Veterans Day: More Than Just a Day Off

Chloe Lee, Staffer

“Guess what? We don’t have school November 11th! I think it’s Veterans Day or something. Want to hang out?” “Sure, why not. I’m so excited we have a day off!”

This is a common conversation between students going to school. The idea is that Veterans Day should be more than just a “day off.”

Veterans Day, originally known as Armistice Day, is a federal holiday in the United States observed each Nov. 11 honoring those who have served the country in war or peace — dead or alive. Veterans Day is a day to honor military veterans. The U.S. armed forces are made up of the six military branches: Air Force, Army, Coast Guard, Marine Corps, Navy and, most recently, Space Force. Each branch is important and respected.

How much do you know about Veterans Day and what our country is all about? How much do you know about the armed forces and what they sacrifice themselves for: protecting our flag.

Our U.S. flag is symbolic and important. The stripes represent the original 13 Colonies and the stars represent the 50 states. The colors are symbolic as well: Red symbolizes hardiness and valor, white symbolizes purity and innocence, and blue represents vigilance, perseverance and justice.

When a member of the armed forces passes away on duty, that person’s family is sent a folded flag in a frame. When a service member is killed, two uniformed members will come to your door to notify the family.

People in the armed forces risk their lives and face the chance of never seeing their families again. They are loyal to the flag. This is why we sing songs like the “Star Spangled Banner” as the national anthem. This is why we have freedom. We, as people of the United States, stand united under the flag.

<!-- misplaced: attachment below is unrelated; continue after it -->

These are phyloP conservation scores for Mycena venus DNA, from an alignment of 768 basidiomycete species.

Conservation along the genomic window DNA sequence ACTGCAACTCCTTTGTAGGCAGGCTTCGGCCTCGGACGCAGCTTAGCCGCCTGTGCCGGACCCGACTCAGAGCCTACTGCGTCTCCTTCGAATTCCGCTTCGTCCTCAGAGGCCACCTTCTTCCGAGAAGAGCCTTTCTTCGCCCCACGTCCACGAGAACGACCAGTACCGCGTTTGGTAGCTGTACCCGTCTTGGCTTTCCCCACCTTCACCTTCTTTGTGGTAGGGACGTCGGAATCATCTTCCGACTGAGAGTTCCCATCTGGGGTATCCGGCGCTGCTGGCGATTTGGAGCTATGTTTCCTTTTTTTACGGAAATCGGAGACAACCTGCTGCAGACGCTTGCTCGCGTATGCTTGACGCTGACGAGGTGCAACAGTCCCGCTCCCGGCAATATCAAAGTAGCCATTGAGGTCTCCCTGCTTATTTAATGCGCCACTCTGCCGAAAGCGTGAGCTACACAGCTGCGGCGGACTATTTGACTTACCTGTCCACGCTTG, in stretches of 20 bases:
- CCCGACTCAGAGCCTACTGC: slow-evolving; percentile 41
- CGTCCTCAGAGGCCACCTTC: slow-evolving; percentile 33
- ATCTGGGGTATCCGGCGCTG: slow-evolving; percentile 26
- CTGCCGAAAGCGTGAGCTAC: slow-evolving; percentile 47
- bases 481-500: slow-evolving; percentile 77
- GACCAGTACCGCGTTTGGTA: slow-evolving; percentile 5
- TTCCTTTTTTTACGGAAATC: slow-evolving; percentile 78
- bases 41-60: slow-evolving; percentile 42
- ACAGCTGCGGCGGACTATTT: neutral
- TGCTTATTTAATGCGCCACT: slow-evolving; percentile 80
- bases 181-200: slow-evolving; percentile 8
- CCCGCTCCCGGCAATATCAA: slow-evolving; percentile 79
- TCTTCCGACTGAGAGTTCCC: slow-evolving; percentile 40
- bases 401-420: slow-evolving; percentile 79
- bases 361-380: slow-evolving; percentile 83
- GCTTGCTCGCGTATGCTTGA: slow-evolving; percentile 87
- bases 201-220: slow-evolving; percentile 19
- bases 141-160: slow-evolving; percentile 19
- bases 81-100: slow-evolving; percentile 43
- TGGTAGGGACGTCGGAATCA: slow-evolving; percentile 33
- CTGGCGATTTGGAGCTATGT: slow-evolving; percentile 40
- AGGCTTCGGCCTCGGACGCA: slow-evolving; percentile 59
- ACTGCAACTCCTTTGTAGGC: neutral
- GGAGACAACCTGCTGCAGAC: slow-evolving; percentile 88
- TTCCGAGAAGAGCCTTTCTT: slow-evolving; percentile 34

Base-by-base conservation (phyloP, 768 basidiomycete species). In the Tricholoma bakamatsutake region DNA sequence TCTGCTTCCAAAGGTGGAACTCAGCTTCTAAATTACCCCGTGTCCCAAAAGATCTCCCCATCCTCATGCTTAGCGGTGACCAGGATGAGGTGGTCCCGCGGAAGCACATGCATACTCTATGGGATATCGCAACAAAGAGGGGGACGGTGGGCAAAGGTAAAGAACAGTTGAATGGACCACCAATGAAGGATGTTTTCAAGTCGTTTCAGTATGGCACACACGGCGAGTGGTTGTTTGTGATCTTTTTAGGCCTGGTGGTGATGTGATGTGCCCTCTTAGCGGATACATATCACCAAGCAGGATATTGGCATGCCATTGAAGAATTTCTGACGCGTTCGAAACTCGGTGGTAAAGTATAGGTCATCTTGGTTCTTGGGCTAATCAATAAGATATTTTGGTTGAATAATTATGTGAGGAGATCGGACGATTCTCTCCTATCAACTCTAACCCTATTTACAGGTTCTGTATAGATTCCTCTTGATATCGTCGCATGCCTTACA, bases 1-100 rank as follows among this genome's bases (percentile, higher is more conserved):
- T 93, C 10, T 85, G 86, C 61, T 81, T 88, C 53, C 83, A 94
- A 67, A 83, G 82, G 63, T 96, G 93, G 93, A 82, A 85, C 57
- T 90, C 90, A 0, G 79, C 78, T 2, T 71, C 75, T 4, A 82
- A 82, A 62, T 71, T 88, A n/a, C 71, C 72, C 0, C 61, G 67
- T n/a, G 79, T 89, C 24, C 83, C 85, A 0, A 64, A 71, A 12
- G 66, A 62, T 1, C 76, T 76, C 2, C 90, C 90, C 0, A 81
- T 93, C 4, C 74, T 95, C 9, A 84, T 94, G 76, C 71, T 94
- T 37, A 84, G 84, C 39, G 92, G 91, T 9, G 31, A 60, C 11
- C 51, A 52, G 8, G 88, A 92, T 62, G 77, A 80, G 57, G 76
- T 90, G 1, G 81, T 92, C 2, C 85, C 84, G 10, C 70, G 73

My grandpa Douglass Lee joined the Navy at 17. He spent six years — four years on active duty and two years in the reserves — on the USS Constellation CV 64, also known as the Old Connie. He traveled to many countries and did many jobs on the ship. His favorite was playing music for the officers. 

The USS Constellation was built in 1854 and was the last sail-only warship designed and built by the United States Navy. The USS Constellation was decommissioned in 1955 after 100 years of service. Located in Baltimore’s Inner Harbor, this vessel is the only surviving ship from the Civil War era. It is now a National Historic Landmark. There are also antique items on display, including cannons and medical instruments. 

According to nps.gov, “The 22-gun sloop was active for 100 years and served in several military conflicts. The vessel also played a central role in ending the foreign slave trade. The USS Constellation attempted to stop slavery by capturing slave ships off the coast of Africa. Total, the crew captured three slave ships and freed 705 Africans, including 199 women and children.”

According to https://www.ussconstellation.org, “The aircraft carrier, Constellation served gallantly throughout four generations to protect our National Security and interests abroad while maintaining free passage through the Pacific and Indian Oceans in military conflicts from Southeast Asia to the Middle East.”

All together, Veteran’s Day is more than just a “day off.” Veterans Day is all about respecting and honoring those who have served our amazing country- in any branch of the U.S. armed forces. As San Ramon Valley High Students, a lot of us have relatives, grandparents or even parents who have served for our country and as I had a grandpa who had served, I feel that as a student in America, we should respect those who have risked their lives to make our country a better place.